Sorry, I was abbreviating: "To get the ratio of volumes you cube the length scale factor.

example of scale factors in a solid

A small cube has a side length 2. So its surface area is 6 x 2^2 = 24 and its volume is 2^3 = 8

If it is enlarged by a scale factor of x5, then the new length of a side is 2 x 5 = 10. The surface area is now 6 x 10^2 = 600 and the volume is 10^3 = 1000

The ratio of sides small : large = 1 : 5

The ratio of areas is 24 : 600 = 1: 25

The ratio of volumes is 8 : 1000 = 1 : 125

Hope that helps.

Bob

]]>To get the ratio of volumes you cube the length SF.

I'm also working on this problem.

Where did the "S" come from?

]]>Should I risk looking at those two problems ???

later edit:

First one: You can use pythag to calculate AF, FH and HA. Heron's formula will give you the area of AFH.

http://en.wikipedia.org/wiki/Herons_formula

Take that as the base of the pyramid. The height will be half of CE. The volume = one third base area times height.

second one. I said earlier in your other thread that the small tetrahedron would be half the size of the large one. I now think that was wrong. Sorry.

Diagram below. Extend CF and BG to meet AD at P. These lines are medians for the triangular faces. So F will divide CP in the ratio 2:1 and similarly G.

So PFG and PCB are similar triangles with FG parallel to CB. And the ratio of sides will be 1:3

So that gives the length scale factor for the small:large tetrahedrons. To get the ratio of volumes you cube the length SF.

Bob

]]>my traingle was a 5-2sqrt6-7. the answer was 196pi

can you help on these two??

]]>Bob

]]>Excellent answers for (i) and (iii). I agree with both of these.

Diagram for (ii) below. I'm showing the sphere from the side so that you are looking across the plane of the circle. Then it appears as a line.

Little r is the radius of that circle, and big R is the radius of the sphere.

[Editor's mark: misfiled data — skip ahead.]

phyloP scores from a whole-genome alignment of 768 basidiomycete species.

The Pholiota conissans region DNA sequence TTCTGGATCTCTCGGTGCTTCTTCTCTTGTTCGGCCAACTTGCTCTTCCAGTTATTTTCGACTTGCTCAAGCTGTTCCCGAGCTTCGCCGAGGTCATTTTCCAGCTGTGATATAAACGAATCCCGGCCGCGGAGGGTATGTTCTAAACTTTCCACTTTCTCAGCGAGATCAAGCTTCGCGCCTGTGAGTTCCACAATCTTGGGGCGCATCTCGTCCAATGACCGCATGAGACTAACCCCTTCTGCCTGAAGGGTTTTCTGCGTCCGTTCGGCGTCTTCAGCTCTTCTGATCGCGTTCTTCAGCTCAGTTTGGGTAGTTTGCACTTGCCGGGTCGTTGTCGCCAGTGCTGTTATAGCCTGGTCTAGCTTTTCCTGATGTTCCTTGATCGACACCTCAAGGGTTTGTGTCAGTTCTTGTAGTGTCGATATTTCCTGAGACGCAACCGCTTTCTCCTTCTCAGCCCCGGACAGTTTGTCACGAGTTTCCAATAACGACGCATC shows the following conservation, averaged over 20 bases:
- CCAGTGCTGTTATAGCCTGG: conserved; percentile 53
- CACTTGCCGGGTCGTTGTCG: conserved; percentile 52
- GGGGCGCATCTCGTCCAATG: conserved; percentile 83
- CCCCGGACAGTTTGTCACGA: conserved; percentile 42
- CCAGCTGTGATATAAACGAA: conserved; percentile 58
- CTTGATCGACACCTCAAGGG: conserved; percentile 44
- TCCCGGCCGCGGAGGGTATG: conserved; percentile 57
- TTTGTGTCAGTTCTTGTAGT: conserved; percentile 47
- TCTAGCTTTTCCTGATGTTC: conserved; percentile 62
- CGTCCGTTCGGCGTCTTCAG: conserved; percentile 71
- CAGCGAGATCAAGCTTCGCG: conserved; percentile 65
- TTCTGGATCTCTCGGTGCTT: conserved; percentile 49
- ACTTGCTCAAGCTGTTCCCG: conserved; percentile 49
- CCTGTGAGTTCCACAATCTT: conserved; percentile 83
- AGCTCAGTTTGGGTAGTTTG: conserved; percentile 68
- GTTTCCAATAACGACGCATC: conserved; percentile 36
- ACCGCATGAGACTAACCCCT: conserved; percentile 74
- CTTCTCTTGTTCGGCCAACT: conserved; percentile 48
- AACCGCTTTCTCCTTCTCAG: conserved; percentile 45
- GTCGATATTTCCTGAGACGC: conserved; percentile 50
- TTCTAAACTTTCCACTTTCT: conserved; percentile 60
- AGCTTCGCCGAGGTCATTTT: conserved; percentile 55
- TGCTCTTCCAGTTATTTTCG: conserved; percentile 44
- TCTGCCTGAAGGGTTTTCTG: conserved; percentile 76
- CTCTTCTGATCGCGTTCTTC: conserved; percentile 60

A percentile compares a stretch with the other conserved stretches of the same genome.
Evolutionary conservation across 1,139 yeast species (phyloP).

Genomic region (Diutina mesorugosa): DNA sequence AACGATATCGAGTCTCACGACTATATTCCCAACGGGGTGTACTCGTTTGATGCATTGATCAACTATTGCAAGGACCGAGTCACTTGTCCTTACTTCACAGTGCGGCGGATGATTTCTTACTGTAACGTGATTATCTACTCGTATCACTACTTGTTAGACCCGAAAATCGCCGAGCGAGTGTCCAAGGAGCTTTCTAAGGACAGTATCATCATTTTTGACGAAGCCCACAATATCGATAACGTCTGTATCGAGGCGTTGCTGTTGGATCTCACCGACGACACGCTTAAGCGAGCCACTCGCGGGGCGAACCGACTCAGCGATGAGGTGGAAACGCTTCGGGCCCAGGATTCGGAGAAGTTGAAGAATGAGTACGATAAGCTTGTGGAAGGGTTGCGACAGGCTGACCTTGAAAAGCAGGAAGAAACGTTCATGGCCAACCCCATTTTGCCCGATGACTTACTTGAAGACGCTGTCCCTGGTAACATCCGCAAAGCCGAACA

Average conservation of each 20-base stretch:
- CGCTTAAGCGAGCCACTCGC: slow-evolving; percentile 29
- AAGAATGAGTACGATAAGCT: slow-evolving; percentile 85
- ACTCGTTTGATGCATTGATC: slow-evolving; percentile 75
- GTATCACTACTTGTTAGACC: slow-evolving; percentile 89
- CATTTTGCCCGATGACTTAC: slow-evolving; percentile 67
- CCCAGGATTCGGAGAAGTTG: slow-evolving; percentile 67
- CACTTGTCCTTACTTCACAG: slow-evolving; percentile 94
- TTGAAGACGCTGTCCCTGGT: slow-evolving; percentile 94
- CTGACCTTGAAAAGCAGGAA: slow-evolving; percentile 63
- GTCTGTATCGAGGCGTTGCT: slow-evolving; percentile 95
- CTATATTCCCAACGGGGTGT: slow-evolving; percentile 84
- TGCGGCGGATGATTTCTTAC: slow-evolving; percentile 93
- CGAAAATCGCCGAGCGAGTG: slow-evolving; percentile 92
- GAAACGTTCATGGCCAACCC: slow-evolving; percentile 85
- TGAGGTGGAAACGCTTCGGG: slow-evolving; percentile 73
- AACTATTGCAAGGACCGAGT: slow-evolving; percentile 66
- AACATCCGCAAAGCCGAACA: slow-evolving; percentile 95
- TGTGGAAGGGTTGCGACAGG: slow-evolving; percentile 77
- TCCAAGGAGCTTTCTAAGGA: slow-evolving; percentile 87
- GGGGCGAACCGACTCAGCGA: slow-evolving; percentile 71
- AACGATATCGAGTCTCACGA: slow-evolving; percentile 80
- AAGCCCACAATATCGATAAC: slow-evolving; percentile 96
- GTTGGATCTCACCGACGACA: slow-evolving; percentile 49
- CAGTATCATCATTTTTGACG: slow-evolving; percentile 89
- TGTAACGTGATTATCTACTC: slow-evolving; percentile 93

Hope that helps,

Bob

]]>A rectangle with height 8 and length 24 is wrapped around a cylinder with height 8. The rectangle perfectly covers the curved surface of the cylinder without overlapping itself at all. What is the volume of the cylinder?

A plane intersects a sphere, forming a circle that has area 24pi. If this plane is 5 units from the center of the sphere, then what is the surface area of the sphere?

A sphere is inscribed in a cylinder so that it is tangent to both bases of the cylinder, and tangent to the curved surface of the cylinder all the way around. If the volume of the cylinder is 54pi, then what is the volume of the sphere?

I'll give you a brief outline of a workable method for each of these. After you've given them a try, post back with answers for checking or ask for more help.

(i) The 24 will become the circumference of the cylinder. So you can work out the radius and then the volume.

(ii) Use the 24 pi to work out the radius of the circle. Then use Pythagoras to work out the radius of the sphere.

(iii) The diameter of the cylinder must equal the height. So you can work out the radius from this.

Bob

]]>A plane intersects a sphere, forming a circle that has area 24pi. If this plane is 5 units from the center of the sphere, then what is the surface area of the sphere?

A sphere is inscribed in a cylinder so that it is tangent to both bases of the cylinder, and tangent to the curved surface of the cylinder all the way around. If the volume of the cylinder is 54pi, then what is the volume of the sphere?

]]>